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Challenging Amazon, Walmart launches free one-day online shipping – CNET

One-day shipping selection will include diapers, wipes, toys, toilet paper and electronics.


Walmart is joining the race to make one-day shipping the new e-commerce standard.

Amazon last month announced plans to upgrade its Prime membership program in the US from two-day shipping to just one day. Not looking for Amazon to hog all the attention, Walmart on Monday unveiled its own plans to provide one-day shipping. Walmart hinted that this effort was in the works soon after Amazon's announcement.

While Amazon's plans are an ongoing effort this year, Walmart started offering this new "NextDay" perk today, but only in Phoenix and Las Vegas and with a limited inventory of up to 220,000 items. Southern California is coming onboard in a few days. By year's end, Walmart expects to reach about 75% of the US population.

There's one more very big difference between these competing programs: Amazon's requires a $119 annual membership, while Walmart's is free, so long as orders are $35 or more.

"We feel good about where we are and where we're going," Marc Lore, Walmart's head of US e-commerce, said in an interview. "We're expecting, based on research, customers to really appreciate the upgrade here."

Walmart's move could force other retailers to start offering more one-day and same-day shipping to keep up, providing shoppers with more choices and faster shipping times. The move could also put more pressure on Amazon and make it harder for the company to raise the annual price of Prime.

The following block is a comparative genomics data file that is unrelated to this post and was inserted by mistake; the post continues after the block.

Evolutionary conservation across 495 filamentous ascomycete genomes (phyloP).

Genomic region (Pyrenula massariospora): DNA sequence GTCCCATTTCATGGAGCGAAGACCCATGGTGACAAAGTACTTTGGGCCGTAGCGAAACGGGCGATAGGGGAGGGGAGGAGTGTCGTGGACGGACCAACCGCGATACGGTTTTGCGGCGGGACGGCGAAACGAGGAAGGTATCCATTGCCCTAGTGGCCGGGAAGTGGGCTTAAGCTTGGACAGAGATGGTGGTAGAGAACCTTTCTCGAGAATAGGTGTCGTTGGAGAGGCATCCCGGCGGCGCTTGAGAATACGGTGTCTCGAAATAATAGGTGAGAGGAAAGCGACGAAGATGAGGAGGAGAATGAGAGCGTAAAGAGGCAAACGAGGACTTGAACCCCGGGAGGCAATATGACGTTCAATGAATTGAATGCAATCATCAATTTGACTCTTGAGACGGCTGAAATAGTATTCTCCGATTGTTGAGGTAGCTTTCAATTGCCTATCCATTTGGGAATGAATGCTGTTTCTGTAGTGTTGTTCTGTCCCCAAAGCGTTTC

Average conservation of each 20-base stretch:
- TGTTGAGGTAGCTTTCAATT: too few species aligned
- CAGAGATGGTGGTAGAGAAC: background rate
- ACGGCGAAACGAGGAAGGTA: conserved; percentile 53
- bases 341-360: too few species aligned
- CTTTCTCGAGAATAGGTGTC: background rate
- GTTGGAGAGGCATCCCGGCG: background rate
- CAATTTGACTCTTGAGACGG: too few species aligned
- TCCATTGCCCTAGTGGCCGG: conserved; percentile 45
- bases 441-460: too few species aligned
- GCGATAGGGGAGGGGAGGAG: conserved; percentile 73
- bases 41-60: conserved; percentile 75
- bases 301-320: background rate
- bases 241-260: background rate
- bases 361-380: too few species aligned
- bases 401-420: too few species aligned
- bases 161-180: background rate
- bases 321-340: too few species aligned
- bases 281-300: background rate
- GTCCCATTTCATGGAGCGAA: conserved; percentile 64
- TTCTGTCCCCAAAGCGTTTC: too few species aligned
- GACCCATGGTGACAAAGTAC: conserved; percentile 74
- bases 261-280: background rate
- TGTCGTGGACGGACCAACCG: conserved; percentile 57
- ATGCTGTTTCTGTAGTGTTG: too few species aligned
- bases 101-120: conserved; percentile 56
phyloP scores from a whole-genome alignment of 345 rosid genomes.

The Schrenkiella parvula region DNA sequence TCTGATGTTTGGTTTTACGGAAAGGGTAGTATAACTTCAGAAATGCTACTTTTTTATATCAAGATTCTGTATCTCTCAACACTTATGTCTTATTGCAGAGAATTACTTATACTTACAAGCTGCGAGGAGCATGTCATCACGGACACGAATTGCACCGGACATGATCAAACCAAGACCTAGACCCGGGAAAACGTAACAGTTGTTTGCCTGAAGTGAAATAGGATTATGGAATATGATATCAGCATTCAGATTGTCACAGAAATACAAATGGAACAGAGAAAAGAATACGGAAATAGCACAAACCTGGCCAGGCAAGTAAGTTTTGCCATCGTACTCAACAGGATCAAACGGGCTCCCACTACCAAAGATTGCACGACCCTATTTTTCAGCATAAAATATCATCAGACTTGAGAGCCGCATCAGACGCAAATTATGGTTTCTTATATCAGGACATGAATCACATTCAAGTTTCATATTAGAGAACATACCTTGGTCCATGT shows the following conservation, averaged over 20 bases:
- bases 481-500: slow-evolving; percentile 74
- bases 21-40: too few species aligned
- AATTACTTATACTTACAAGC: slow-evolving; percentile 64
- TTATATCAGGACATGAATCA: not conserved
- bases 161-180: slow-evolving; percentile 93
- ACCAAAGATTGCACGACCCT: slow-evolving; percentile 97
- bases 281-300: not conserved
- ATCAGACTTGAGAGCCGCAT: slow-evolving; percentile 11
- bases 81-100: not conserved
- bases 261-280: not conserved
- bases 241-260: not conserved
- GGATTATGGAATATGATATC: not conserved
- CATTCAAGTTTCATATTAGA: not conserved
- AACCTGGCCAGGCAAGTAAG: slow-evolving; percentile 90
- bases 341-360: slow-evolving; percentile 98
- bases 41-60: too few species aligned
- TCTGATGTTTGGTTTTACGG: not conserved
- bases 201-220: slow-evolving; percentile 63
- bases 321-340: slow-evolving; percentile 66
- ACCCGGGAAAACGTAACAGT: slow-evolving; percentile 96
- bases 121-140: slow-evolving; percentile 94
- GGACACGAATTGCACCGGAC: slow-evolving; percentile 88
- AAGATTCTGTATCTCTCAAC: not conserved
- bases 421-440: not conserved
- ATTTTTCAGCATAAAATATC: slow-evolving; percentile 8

A look at the NextDay delivery landing page.


Walmart's new one-day shipping program continues its much more aggressive push to be a stronger online competitor to Amazon, after it seemed to ignore e-commerce for years, allowing Amazon to balloon into the juggernaut it is today. Walmart bolstered its online capabilities with the purchase of Jet in 2016 and a majority of India's Flipkart last year. It also added free two-day shipping two years ago and has been expanding its grocery pickup and grocery delivery services. It's even started a crowdsourced delivery operation called Spark Delivery, a rival to Amazon's similar Flex business.

Now, Walmart's e-commerce sales are growing faster than Amazon's, albeit from a far smaller base.

"It's King Kong versus Godzilla. These guys are really duking it out," said Forrester analyst Sucharita Kodali.

Amazon, DoorDash, Uber Eats and Postmates are all helping raise customer expectations for faster shipping times, she said, making it more likely that one-day shipping will become the norm. However, she's not sure if that change will last.

"I question whether it's sustainable in the long-run," Kodali added. "How cost-effective is this going to be for them?"

For its part, Walmart says its one-day shipping actually costs the company less than two-day, since orders come from a single warehouse that's closely located to customers, letting Walmart deliver in just one box and using inexpensive ground shipping.

Walmart's one-day inventory will focus on the most popular online items -- like diapers, electronics and laundry detergent -- as well as stuff that's tailored to each city served, like suntan lotion in Phoenix. The inventory of up to 220,000 is still tiny compared with the 75 million items Walmart sells online and far fewer than the hundreds of millions of items Amazon sells.

A typical cutoff time to get one-day shipping will be 3 p.m. local time, but it will vary by location and in some cases will be in the late evening, Lore said.

"It's going to be a very convenient experience, very predictable, reliable and we think it's a very significant step change," he said.

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